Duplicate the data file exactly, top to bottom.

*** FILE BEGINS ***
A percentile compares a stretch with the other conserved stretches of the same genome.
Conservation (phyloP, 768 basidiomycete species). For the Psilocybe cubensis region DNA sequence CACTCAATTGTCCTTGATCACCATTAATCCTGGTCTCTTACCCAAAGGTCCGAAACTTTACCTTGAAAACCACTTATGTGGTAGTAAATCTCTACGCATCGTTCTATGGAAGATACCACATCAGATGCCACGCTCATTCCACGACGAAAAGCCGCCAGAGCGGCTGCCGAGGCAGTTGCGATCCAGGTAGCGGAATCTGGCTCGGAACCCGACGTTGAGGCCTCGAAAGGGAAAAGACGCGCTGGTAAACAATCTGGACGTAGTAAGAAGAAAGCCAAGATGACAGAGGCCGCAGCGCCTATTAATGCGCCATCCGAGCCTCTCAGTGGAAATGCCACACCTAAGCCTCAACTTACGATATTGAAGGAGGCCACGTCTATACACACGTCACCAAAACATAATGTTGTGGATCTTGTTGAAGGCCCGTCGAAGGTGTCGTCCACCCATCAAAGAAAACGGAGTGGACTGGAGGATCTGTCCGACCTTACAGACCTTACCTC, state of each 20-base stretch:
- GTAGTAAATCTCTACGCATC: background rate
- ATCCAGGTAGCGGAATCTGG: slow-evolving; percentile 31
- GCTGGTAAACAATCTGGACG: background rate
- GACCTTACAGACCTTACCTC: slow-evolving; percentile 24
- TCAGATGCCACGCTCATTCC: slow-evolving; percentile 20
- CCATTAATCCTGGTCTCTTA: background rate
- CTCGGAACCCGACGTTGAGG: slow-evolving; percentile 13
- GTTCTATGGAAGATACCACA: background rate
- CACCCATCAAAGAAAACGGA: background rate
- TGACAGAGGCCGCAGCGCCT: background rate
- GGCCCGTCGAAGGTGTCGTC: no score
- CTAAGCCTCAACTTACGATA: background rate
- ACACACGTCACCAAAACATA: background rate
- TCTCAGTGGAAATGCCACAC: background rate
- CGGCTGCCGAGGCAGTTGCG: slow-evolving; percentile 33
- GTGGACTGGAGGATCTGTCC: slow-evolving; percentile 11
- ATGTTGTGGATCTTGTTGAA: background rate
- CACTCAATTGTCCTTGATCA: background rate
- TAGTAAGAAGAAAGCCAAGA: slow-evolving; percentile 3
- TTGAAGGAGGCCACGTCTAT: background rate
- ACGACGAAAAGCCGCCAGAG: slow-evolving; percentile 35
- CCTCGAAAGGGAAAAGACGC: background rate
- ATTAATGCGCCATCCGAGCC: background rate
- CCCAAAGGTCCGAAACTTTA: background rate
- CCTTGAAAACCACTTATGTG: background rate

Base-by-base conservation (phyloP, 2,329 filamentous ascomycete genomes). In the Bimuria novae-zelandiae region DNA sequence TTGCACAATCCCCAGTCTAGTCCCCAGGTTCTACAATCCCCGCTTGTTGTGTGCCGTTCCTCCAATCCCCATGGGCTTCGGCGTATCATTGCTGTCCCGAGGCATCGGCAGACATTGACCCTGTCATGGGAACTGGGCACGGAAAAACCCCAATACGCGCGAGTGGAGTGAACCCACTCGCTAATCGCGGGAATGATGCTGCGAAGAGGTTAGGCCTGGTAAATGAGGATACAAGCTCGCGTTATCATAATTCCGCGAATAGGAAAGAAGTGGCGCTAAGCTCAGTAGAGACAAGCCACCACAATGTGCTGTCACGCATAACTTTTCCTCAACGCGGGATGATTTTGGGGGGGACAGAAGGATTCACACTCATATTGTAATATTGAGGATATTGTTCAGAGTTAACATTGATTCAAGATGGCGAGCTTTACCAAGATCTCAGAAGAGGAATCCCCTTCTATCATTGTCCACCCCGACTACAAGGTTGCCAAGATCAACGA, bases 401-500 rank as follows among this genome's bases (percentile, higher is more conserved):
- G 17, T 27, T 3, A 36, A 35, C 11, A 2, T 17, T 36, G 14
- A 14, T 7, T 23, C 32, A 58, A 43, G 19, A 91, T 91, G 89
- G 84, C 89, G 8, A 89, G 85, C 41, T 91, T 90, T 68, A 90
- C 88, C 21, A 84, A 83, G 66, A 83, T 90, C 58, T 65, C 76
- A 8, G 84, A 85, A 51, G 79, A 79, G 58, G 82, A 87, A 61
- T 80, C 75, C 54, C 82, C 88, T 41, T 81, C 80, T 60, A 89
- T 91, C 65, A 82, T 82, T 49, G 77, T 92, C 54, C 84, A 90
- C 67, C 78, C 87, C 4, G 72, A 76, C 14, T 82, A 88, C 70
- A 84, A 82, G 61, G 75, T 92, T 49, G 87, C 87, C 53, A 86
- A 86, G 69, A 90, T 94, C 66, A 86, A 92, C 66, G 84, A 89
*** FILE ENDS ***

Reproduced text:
A percentile compares a stretch with the other conserved stretches of the same genome.
Conservation (phyloP, 768 basidiomycete species). For the Psilocybe cubensis region DNA sequence CACTCAATTGTCCTTGATCACCATTAATCCTGGTCTCTTACCCAAAGGTCCGAAACTTTACCTTGAAAACCACTTATGTGGTAGTAAATCTCTACGCATCGTTCTATGGAAGATACCACATCAGATGCCACGCTCATTCCACGACGAAAAGCCGCCAGAGCGGCTGCCGAGGCAGTTGCGATCCAGGTAGCGGAATCTGGCTCGGAACCCGACGTTGAGGCCTCGAAAGGGAAAAGACGCGCTGGTAAACAATCTGGACGTAGTAAGAAGAAAGCCAAGATGACAGAGGCCGCAGCGCCTATTAATGCGCCATCCGAGCCTCTCAGTGGAAATGCCACACCTAAGCCTCAACTTACGATATTGAAGGAGGCCACGTCTATACACACGTCACCAAAACATAATGTTGTGGATCTTGTTGAAGGCCCGTCGAAGGTGTCGTCCACCCATCAAAGAAAACGGAGTGGACTGGAGGATCTGTCCGACCTTACAGACCTTACCTC, state of each 20-base stretch:
- GTAGTAAATCTCTACGCATC: background rate
- ATCCAGGTAGCGGAATCTGG: slow-evolving; percentile 31
- GCTGGTAAACAATCTGGACG: background rate
- GACCTTACAGACCTTACCTC: slow-evolving; percentile 24
- TCAGATGCCACGCTCATTCC: slow-evolving; percentile 20
- CCATTAATCCTGGTCTCTTA: background rate
- CTCGGAACCCGACGTTGAGG: slow-evolving; percentile 13
- GTTCTATGGAAGATACCACA: background rate
- CACCCATCAAAGAAAACGGA: background rate
- TGACAGAGGCCGCAGCGCCT: background rate
- GGCCCGTCGAAGGTGTCGTC: no score
- CTAAGCCTCAACTTACGATA: background rate
- ACACACGTCACCAAAACATA: background rate
- TCTCAGTGGAAATGCCACAC: background rate
- CGGCTGCCGAGGCAGTTGCG: slow-evolving; percentile 33
- GTGGACTGGAGGATCTGTCC: slow-evolving; percentile 11
- ATGTTGTGGATCTTGTTGAA: background rate
- CACTCAATTGTCCTTGATCA: background rate
- TAGTAAGAAGAAAGCCAAGA: slow-evolving; percentile 3
- TTGAAGGAGGCCACGTCTAT: background rate
- ACGACGAAAAGCCGCCAGAG: slow-evolving; percentile 35
- CCTCGAAAGGGAAAAGACGC: background rate
- ATTAATGCGCCATCCGAGCC: background rate
- CCCAAAGGTCCGAAACTTTA: background rate
- CCTTGAAAACCACTTATGTG: background rate

Base-by-base conservation (phyloP, 2,329 filamentous ascomycete genomes). In the Bimuria novae-zelandiae region DNA sequence TTGCACAATCCCCAGTCTAGTCCCCAGGTTCTACAATCCCCGCTTGTTGTGTGCCGTTCCTCCAATCCCCATGGGCTTCGGCGTATCATTGCTGTCCCGAGGCATCGGCAGACATTGACCCTGTCATGGGAACTGGGCACGGAAAAACCCCAATACGCGCGAGTGGAGTGAACCCACTCGCTAATCGCGGGAATGATGCTGCGAAGAGGTTAGGCCTGGTAAATGAGGATACAAGCTCGCGTTATCATAATTCCGCGAATAGGAAAGAAGTGGCGCTAAGCTCAGTAGAGACAAGCCACCACAATGTGCTGTCACGCATAACTTTTCCTCAACGCGGGATGATTTTGGGGGGGACAGAAGGATTCACACTCATATTGTAATATTGAGGATATTGTTCAGAGTTAACATTGATTCAAGATGGCGAGCTTTACCAAGATCTCAGAAGAGGAATCCCCTTCTATCATTGTCCACCCCGACTACAAGGTTGCCAAGATCAACGA, bases 401-500 rank as follows among this genome's bases (percentile, higher is more conserved):
- G 17, T 27, T 3, A 36, A 35, C 11, A 2, T 17, T 36, G 14
- A 14, T 7, T 23, C 32, A 58, A 43, G 19, A 91, T 91, G 89
- G 84, C 89, G 8, A 89, G 85, C 41, T 91, T 90, T 68, A 90
- C 88, C 21, A 84, A 83, G 66, A 83, T 90, C 58, T 65, C 76
- A 8, G 84, A 85, A 51, G 79, A 79, G 58, G 82, A 87, A 61
- T 80, C 75, C 54, C 82, C 88, T 41, T 81, C 80, T 60, A 89
- T 91, C 65, A 82, T 82, T 49, G 77, T 92, C 54, C 84, A 90
- C 67, C 78, C 87, C 4, G 72, A 76, C 14, T 82, A 88, C 70
- A 84, A 82, G 61, G 75, T 92, T 49, G 87, C 87, C 53, A 86
- A 86, G 69, A 90, T 94, C 66, A 86, A 92, C 66, G 84, A 89